History & heritage  |  8 Jan 2019

A new journey of discovery has unravelled the science behind an incredible feat of celestial navigation by Akaroa-born Antarctic explorer Frank Worsley.

An international group of researchers has used Worsley’s original logbook to analyse the voyage of a small lifeboat, the James Caird, across 1500 kilometres of wild sub-Antarctic sea in 1916.

Their conclusions are published in Volume 32 of Records of the Canterbury Museum, the museum’s annual research publication.

The logbook is part of the museum’s significant collection on Antarctic exploration.

In his home town, Worsley’s skills and unquenchable thirst for adventure are also celebrated in an exhibition at Akaroa Museum while a bust of the navigator stands near the main wharf.

Worsley's amazing Antarctic voyage was born out of desperation.

Today, it is viewed as one of the most remarkable feats of seamanship in history.

The main ship of the Imperial Trans-Antarctic Expedition, the Endurance, was crushed by pack ice in October 1915, stranding its crew – led by Sir Ernest Shackleton – on the ice.

The James Caird sets out for help.

The crew of the James Caird.

After camping out until April 1916, the 28 expedition members eventually reached Elephant Island in three lifeboats. With winter closing in, carpenter Harry McNish converted the seven-metre-long James Caird for open sea travel. Six men, including Shackleton, Worsley and McNish, then set out for South Georgia Island – home to whaling stations – to seek help.

The trip took more than two weeks, with Worsley’s job as navigator complicated by the rough conditions.

He needed to check the boat’s position by the sun but it was seldom seen.

He also had to estimate the longitude of the starting position. If this was wrong, the crew could overshoot South Georgia Island and all could be lost.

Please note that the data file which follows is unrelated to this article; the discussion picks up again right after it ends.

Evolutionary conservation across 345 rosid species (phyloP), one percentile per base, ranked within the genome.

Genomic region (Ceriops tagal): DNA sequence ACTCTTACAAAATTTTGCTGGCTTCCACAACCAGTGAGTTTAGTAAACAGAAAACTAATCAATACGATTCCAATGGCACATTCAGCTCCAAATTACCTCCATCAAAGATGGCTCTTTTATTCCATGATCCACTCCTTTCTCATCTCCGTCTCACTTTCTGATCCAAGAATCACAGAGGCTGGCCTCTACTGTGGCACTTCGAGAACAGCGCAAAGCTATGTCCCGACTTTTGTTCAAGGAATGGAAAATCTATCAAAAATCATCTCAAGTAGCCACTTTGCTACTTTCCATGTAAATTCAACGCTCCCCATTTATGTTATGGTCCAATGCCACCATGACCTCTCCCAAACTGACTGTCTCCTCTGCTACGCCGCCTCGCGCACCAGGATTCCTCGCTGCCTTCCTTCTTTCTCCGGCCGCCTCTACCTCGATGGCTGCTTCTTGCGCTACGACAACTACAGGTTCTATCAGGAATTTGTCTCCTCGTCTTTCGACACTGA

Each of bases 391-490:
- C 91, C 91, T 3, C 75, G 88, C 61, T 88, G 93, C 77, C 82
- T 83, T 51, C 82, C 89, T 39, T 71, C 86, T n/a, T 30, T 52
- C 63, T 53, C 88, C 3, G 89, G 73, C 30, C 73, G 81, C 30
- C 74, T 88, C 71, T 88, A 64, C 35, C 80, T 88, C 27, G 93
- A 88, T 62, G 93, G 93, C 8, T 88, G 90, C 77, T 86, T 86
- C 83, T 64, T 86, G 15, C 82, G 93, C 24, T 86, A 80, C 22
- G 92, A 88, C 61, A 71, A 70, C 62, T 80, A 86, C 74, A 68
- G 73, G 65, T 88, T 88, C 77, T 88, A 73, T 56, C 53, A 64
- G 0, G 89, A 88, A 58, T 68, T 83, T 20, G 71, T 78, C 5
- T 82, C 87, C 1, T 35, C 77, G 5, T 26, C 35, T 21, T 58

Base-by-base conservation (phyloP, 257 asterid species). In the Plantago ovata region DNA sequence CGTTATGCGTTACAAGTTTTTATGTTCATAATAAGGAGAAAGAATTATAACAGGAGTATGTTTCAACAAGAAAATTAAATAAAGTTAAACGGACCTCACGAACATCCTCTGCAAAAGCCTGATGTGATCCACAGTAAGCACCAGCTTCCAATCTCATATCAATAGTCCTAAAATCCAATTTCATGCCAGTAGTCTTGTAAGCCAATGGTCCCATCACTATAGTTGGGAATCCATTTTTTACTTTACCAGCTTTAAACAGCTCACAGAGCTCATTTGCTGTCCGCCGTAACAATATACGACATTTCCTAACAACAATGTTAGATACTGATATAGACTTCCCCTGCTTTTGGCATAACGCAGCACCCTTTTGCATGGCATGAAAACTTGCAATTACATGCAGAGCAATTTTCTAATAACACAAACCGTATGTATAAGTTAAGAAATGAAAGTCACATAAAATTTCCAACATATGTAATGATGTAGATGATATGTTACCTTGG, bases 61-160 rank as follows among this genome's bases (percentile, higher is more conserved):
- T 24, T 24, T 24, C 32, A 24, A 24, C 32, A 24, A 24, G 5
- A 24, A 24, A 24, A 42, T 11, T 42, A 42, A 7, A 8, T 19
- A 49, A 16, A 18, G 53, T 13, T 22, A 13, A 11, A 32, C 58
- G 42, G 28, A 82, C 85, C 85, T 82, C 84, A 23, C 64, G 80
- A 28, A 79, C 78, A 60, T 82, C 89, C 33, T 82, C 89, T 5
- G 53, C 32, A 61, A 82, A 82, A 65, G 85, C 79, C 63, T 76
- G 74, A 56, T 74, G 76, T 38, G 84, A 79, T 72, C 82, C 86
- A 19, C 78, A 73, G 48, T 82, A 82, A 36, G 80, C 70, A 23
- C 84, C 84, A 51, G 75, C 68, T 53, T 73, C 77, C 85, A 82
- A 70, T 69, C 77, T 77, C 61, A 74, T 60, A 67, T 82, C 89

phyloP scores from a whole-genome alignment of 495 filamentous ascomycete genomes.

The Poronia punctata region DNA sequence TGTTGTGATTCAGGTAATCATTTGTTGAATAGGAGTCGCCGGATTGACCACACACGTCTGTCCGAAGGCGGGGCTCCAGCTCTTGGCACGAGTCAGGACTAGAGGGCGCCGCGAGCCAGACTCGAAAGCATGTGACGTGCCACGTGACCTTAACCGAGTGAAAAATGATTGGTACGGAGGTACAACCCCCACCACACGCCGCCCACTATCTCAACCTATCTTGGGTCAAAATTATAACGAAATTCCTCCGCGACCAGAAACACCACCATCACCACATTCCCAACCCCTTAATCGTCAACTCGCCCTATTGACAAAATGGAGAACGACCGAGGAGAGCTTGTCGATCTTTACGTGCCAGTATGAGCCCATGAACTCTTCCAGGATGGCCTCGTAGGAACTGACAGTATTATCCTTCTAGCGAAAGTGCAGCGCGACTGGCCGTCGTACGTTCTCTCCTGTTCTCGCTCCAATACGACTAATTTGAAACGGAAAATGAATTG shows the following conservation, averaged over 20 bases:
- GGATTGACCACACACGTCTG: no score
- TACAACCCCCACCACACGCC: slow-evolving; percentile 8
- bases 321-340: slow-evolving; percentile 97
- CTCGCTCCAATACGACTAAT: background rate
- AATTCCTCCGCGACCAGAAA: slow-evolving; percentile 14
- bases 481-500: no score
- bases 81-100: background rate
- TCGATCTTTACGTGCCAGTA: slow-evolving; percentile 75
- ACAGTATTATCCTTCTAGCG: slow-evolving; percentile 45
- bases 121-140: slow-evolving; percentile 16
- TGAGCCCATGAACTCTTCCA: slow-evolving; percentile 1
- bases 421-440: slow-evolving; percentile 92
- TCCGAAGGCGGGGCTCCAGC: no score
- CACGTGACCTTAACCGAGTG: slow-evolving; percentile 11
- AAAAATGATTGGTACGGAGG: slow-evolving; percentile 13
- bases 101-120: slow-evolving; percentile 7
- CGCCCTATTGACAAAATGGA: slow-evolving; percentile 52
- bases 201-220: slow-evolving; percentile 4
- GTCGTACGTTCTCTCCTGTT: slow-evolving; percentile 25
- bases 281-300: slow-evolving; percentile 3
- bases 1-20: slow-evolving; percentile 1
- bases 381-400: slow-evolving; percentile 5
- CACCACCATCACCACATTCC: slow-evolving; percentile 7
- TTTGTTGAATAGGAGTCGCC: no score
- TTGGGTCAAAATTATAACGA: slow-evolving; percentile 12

The research paper by Lars Bergman (Sweden), the late George Huxtable (Britain), Bradley Morris (United States) and Robin Stuart (New Zealand) provides an introduction to the principles and methods of celestial navigation used by Worsley to successfully complete the voyage.

The paper also answers several key questions over the source materials and assumptions enabling Worsley’s longitude estimate.

Remarkably, all the expedition members were eventually rescued.

Stuart says replicating the calculations has underlined the extraordinary feat of navigation.

“Worsley had to take the sights and manually perform the reduction calculations sitting on ballast rocks in a small boat heaving on ocean swells,” he says. “Yet, for that critical 14-day period, we did not find a single error.

“Without Worsley’s superlative skills as a navigator, Shackleton’s expedition might be remembered as a tragedy rather than the epic tale of Antarctic survival we know it as today.”

Stuart and Bergman have also used Worsley’s logbook to examine the possible location of the wreck of the Endurance.

That research was prompted by an international science expedition studying ice shelves in the Weddell Sea that planned to locate and survey the wreck.

The 45-day Weddell Sea Expedition, which includes scientists from the University of Canterbury, has recently left Penguin Bukta in Antarctica, heading for the Larsen C Ice Shelf.